6.2. Information Hiding and Abstraction

Data structures provide an efficient way to represent information, facilitating access to it and its manipulation. However, it is not always desirable to let the client of a data structure know how exactly it is implemented. The mechanism for hiding the implementation details (or, alternatively information hiding) is typically referred to as abstraction, and different programming languages provide various mechanisms to define abstractions.

A data structure, once its implementation details are hidden, becomes an Abstract Data Type (ADT) — a representation of information, which only allows to manipulate with it by means of a well-defined interface, without exposing the details of how the information is structured.

Most of abstract data types in computer science are targeted to represent, in a certain way, a set of elements, providing different interfaces (i.e., collections of functions/methods) to access elements of a set, add, and remove them. A choice of a particular ADT is usually dictated by the needs of a client program and the semantics of the ADT. For instance, some ADTs are designed to facilitate search of a particular element in a set (e.g., search trees), while the others provide a more efficient way to retrieve an element added most recently (e.g., stacks), and different applications might rely on either of those characteristic properties for the sake of correctness and/or efficiency.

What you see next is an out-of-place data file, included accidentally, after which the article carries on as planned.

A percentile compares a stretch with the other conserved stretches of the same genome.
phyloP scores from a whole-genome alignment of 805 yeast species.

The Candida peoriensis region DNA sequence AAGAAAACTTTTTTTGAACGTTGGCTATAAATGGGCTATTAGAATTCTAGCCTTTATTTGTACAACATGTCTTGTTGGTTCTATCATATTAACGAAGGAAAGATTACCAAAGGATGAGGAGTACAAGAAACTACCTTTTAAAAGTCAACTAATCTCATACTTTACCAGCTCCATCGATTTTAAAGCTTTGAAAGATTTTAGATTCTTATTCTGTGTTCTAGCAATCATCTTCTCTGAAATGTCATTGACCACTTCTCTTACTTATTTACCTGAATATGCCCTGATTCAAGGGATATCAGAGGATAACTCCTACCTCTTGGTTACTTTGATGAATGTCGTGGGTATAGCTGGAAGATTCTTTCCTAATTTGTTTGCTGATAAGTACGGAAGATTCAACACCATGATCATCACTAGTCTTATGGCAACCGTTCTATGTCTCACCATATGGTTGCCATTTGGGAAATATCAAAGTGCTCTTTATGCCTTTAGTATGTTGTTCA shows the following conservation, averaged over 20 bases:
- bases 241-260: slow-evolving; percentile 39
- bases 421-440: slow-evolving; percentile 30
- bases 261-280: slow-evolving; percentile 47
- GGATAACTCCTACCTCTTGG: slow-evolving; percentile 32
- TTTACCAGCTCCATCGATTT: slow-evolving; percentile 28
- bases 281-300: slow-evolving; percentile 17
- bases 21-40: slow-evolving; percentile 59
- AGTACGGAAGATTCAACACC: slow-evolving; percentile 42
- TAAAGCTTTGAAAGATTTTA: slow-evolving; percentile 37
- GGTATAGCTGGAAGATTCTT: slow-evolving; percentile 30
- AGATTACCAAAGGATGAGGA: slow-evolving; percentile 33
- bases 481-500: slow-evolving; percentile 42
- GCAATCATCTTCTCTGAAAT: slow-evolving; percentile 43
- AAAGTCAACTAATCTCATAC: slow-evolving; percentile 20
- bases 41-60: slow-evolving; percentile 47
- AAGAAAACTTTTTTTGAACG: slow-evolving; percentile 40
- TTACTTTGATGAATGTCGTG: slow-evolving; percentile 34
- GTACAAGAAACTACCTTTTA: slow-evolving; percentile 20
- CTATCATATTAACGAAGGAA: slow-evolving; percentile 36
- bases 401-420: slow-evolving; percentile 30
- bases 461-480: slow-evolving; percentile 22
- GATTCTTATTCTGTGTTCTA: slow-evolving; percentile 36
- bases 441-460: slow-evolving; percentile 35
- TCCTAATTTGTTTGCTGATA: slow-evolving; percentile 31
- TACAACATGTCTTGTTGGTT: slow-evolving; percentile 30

In this chapter, we will study several basic abstract data types, learn their properties and applications, and see how they can be implemented differently by means of data structures at hand.